Leonard Pitts Jr.: Jan. 6 insurrection a dress rehearsal for something far worse

Trump supporters try to force their way through a police barricade in front of the U.S. Capitol on Jan. 6, 2021, hoping to stop Congress from finalizing Joe Biden's victory in the 2020 presidential election.
Kent Nishimura / Los Angeles Times

It was an act of country love.

This is what we have repeatedly been told about the insurrection at the Capitol, one year ago this week. The claim began, as brazen lies so often seem to, with Donald Trump. "These are the things and events that happen," he said, "when a sacred landslide election victory is so unceremoniously and viciously stripped away from great patriots who have been badly & unfairly treated for so long."

This is what he tweeted that evening. After the walls were scaled and the windows smashed, after the bones were broken and the blood spilled, after the lawmakers were barricaded and the vice president fled, after the building was ransacked and the wall smeared, after the shot was fired and the woman died, after a day that will absolutely live in infamy, that was his response: "Great patriots" had done all this after being cheated out of their votes.

It was a statement of such stunning mendacity -- a year later, there is still zero evidence of meaningful election fraud -- that you dared to hope even so-called conservatives would reject it. But the Republican Party is where moral courage goes to die, so in the ensuing year, Trump's canard has become coin of the realm on the right. Rep. Paul Gosar has described as "peaceful patriots" the architects of the worst attack on the Capitol since the War of 1812. Tucker Carlson called them "solid Americans." Sen. Ron Johnson said they were "people that love this country."

The right has doggedly resisted the idea of holding accountable the man -- Trump -- who called the rioters together, who exhorted them like Vince Lombardi in a pregame speech and aimed them like a gun at the heart of American democracy. This refusal to impose consequences, combined with the passage of laws designed to restrict Democratic-leaning voters' access to the polls and the installation of Trump loyalists in positions of authority over state elections strongly suggests that the events of Jan. 6 will ultimately prove to be not an isolated event, but a dress rehearsal for something far worse.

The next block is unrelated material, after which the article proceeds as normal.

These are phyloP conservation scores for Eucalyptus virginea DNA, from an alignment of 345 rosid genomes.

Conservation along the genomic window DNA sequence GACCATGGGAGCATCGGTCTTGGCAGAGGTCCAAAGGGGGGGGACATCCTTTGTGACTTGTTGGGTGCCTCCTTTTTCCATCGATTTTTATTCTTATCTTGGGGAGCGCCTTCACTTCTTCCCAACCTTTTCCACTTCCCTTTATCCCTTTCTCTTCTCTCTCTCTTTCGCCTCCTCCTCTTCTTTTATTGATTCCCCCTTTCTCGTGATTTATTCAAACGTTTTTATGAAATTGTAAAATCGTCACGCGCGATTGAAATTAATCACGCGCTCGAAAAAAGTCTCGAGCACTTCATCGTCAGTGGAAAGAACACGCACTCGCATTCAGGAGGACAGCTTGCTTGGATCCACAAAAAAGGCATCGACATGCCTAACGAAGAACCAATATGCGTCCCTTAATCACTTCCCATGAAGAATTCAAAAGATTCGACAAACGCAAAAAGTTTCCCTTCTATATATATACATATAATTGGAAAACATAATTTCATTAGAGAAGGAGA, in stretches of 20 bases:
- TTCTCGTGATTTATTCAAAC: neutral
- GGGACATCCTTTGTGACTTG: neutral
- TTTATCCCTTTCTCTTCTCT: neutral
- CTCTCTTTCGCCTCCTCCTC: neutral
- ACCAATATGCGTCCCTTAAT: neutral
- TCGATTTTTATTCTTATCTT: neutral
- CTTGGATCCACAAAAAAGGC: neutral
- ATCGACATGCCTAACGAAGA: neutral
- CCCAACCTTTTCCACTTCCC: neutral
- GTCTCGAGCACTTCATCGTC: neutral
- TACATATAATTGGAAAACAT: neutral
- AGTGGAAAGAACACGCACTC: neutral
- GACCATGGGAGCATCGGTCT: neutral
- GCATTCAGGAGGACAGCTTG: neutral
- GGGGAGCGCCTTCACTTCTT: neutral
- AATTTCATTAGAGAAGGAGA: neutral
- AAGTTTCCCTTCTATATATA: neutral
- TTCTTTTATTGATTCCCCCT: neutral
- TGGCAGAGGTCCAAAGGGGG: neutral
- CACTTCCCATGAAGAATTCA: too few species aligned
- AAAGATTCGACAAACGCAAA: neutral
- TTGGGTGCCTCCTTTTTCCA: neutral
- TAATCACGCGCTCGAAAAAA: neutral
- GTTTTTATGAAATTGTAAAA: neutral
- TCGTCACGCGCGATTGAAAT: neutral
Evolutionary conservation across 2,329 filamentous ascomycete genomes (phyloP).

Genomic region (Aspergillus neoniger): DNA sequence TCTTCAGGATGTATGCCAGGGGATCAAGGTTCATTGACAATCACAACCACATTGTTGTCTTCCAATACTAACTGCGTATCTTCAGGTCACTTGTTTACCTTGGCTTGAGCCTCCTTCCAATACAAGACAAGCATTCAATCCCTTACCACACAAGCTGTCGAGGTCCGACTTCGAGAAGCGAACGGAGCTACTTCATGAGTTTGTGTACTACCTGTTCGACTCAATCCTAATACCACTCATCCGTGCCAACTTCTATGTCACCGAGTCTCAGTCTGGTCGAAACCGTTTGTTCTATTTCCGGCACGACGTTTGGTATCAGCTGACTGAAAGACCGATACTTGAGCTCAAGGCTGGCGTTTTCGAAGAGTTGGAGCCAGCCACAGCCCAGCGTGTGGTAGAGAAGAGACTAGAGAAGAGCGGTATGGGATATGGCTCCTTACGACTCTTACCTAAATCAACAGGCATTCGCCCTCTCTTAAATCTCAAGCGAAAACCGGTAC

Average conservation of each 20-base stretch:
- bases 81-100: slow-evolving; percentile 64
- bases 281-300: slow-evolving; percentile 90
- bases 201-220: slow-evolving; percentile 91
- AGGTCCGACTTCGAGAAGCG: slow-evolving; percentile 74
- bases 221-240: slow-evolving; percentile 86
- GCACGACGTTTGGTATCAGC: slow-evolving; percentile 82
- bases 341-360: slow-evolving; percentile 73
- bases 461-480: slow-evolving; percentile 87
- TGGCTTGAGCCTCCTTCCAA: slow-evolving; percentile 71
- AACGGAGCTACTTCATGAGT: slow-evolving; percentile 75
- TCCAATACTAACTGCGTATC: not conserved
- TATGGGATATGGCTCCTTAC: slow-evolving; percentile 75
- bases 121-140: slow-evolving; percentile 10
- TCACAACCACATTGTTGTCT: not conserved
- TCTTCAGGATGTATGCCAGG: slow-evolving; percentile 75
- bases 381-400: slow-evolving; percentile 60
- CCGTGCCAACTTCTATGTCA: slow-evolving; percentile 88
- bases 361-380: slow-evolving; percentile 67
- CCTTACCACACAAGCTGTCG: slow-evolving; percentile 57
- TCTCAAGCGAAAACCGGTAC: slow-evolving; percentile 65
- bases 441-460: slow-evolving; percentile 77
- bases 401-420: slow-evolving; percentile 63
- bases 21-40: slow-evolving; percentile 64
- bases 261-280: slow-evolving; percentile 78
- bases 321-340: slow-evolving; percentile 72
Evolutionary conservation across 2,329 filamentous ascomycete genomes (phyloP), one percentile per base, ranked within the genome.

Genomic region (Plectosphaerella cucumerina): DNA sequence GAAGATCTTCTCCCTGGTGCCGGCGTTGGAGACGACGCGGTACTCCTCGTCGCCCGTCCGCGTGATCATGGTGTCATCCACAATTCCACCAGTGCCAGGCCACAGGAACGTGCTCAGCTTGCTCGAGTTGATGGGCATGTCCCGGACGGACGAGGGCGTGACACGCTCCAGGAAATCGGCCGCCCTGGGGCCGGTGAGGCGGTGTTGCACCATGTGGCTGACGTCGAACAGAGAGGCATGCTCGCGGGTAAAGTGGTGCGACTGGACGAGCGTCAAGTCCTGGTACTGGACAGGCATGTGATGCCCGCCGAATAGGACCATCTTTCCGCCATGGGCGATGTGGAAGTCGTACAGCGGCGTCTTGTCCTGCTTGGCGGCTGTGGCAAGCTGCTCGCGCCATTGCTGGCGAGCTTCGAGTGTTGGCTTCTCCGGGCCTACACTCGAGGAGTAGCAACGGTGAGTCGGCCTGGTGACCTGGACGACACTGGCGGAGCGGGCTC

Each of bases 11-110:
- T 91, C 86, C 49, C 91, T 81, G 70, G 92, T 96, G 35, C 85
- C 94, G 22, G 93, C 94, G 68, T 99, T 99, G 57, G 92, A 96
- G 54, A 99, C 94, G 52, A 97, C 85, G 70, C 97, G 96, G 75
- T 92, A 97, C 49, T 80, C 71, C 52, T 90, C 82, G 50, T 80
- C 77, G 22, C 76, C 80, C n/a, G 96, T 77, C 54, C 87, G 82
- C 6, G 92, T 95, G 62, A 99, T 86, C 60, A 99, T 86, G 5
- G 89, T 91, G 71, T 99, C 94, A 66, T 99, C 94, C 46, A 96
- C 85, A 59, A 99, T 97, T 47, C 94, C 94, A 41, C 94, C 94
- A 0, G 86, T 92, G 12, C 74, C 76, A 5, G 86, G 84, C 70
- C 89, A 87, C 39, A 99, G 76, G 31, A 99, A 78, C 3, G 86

Because you see, they "love" America so. Oh, and their votes were "stolen."

On this first anniversary, it seems appropriate -- indeed, necessary -- to call that claim out for the despicable crock it is.

You know who's had their votes stolen? Actually, really stolen?

Women, who had no federally guaranteed right to vote until the 19th Amendment passed in 1920, Asian Americans, who did not enjoy full access to voting rights until the McCarran-Walter Act of 1952, and African Americans, whose voting rights were broadly denied until the Voting Rights Act of 1965 -- and, even so, are still threatened to this very day.

And you know who loved America? They did. They loved it enough to spend decades arguing with it, working through its courts, demanding it venerate its own ideals. They never stormed the Capitol. They loved America enough to believe in it.

So it is beyond galling to hear these gangsters of democracy, these spoiled brats who attacked the seat of government because, heaven forfend, they lost an election, lauded as avatars of country love. No, they are avatars of cowardice, the fear of demographic change. And love? They love the braying of the fascist, the easy answers of the demagogue, the reasoning of the mob, the justice of fists and force, the powerless silence of the disfavored and despised.

They don't love America. They love an America that does not exist.

Leonard Pitts Jr. is a columnist for the Miami Herald. Readers may contact him via e-mail at


(C)2021 Miami Herald. Distributed by Tribune Content Agency, LLC.

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